- "For the reader, Silverview more resembles a jigsaw puzzle. Le Carré was always a superb plotter, and here he deftly arranges a mosaic of seemingly unrelated events and conversations that cohere into a full picture only as the book comes to an end. The narrative rewards yet demands close attention (.....) Yet frustratingly, Silverview also feels unfinished—not in its narrative, but in the bits in between major plot points. Le Carré's keen observational style and grasp of psychological depth seems muted here. Characters and locations feel only sketched out (.....) Silverview, then, is more a drinkable blended whiskey than the vintage single malt le Carré completists might have been hoping for." - Dan Stewart, Time
- "The moral heart of le Carré’s final verdict on the vast apparatus of espionage and nation states is simple: the human costs of the intelligence community’s business -- in Edward’s case centring on his role in the Balkans -- are too devastating for an individual to bear. Silverview is, perhaps inevitably, slighter than le Carré’s greatest work; details are sketched, back-stories are conveyed through rapid bursts of indirect speech. There is a rather enjoyable sense of self- referential cliché." - Alex Clark, Times Literary Supplement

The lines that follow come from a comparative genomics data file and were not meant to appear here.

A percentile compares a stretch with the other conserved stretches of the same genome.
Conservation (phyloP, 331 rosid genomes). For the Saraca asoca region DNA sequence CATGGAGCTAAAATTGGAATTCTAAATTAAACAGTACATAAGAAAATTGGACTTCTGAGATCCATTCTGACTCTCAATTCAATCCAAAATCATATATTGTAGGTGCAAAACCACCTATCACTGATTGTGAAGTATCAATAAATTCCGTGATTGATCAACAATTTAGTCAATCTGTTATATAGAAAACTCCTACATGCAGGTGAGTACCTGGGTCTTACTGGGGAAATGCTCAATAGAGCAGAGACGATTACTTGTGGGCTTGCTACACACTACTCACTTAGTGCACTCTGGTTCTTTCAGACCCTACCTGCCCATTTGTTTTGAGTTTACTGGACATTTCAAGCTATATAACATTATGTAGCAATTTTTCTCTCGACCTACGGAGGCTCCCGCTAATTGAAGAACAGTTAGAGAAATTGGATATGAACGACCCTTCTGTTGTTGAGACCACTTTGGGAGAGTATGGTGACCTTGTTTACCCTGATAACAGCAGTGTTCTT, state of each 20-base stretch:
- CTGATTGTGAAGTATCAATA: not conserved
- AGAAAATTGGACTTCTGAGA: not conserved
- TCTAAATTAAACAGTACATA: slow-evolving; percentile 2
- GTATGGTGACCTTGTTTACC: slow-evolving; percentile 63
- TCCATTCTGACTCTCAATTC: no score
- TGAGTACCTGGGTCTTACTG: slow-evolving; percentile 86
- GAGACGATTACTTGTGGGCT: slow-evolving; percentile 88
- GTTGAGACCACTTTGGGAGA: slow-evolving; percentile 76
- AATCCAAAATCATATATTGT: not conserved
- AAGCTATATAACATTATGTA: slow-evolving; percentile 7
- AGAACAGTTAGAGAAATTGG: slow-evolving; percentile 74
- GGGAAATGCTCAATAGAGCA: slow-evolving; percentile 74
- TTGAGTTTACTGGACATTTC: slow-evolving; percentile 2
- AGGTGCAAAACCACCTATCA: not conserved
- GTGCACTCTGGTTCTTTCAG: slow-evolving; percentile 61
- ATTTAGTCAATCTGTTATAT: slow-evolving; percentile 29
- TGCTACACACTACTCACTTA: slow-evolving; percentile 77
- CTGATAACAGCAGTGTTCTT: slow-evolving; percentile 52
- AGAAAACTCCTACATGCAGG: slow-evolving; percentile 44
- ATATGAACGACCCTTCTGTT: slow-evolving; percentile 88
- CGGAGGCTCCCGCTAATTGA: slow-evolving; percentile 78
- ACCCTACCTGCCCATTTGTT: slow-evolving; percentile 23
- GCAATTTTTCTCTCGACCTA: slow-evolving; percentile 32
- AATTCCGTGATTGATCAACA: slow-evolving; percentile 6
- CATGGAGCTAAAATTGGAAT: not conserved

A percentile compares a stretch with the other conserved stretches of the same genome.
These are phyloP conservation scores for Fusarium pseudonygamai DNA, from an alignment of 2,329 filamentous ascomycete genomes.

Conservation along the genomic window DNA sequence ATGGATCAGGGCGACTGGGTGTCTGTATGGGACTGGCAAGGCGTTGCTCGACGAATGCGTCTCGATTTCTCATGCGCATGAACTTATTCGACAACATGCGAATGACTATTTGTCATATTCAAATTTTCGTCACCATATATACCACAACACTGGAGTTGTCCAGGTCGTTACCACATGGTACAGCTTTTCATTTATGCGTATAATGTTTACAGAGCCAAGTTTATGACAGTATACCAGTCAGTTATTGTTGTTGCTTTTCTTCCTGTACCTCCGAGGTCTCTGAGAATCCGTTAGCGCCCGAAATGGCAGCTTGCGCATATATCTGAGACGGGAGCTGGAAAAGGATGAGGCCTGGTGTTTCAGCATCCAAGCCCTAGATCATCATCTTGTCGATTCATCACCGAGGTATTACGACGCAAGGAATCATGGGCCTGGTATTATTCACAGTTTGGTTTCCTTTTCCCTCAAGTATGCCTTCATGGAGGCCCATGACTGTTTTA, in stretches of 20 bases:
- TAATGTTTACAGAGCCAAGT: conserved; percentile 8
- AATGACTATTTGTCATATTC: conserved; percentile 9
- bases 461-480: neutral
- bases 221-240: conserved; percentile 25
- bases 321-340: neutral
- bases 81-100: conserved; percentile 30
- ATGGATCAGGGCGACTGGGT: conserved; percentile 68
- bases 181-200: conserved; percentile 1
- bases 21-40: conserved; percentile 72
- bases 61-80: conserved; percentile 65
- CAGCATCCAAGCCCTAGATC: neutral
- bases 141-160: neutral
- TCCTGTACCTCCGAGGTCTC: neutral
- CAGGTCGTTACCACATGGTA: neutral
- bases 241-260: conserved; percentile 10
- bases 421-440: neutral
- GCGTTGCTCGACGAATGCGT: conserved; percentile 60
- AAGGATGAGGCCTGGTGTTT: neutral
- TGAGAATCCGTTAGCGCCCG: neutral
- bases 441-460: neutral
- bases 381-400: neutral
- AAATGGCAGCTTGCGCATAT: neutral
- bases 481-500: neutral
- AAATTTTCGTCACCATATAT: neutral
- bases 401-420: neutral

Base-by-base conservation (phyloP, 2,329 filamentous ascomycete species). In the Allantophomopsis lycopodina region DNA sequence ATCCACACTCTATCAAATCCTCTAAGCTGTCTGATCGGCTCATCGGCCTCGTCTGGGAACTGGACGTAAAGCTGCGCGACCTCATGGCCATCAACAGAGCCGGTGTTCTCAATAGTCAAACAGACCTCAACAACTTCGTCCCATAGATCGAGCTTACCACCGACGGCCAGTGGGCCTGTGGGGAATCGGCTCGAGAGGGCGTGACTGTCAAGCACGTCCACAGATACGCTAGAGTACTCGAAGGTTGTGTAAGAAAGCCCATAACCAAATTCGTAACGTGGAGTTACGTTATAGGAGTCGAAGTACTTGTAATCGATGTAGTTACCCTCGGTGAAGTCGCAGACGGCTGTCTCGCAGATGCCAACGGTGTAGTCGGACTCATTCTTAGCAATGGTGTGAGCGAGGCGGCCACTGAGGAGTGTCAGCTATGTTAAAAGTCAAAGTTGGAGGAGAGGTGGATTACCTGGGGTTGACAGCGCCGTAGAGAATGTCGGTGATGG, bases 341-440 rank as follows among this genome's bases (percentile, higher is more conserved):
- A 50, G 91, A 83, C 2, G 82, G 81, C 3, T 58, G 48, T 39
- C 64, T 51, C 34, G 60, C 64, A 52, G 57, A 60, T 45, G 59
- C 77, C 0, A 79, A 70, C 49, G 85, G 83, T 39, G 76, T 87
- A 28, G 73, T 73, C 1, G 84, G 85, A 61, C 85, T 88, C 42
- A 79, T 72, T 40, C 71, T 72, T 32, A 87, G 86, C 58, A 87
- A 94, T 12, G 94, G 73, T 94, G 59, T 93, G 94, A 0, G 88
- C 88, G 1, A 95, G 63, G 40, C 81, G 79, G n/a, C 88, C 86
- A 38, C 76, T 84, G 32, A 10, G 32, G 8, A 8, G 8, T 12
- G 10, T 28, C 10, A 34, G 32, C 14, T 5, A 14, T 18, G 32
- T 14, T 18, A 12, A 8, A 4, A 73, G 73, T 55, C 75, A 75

- "Thankfully, what le Carré has left us, is a thoroughly enjoyable book, more accessible and less complex than his greatest works. (...) John le Carré did not just leave the world an engaging novel, he also left us with a warning." - Manuel Roig-Franzia, The Washington Post
Please note that these ratings solely represent the complete review's biased interpretation and subjective opinion of the actual reviews and do not claim to accurately reflect or represent the views of the reviewers.
Similarly the illustrative quotes chosen here are merely those the complete review subjectively believes represent the tenor and judgment of the review as a whole. We acknowledge (and remind and warn you) that they may, in fact, be entirely unrepresentative of the actual reviews by any other measure.
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The complete review's Review:
Silverview is a posthumous publication -- "Not incomplete but withheld" at the time of author John le Carré's death, as his son explains in an Afterword.
A slim thriller, it does have a somewhat condensed feel, with, at times, series of scenes one might imagine could have been expanded, but it is nevertheless a cohesive whole, a nice, tight story.
Some reviewers have complained about the relative abruptness of the ending, but it too works -- all of a piece.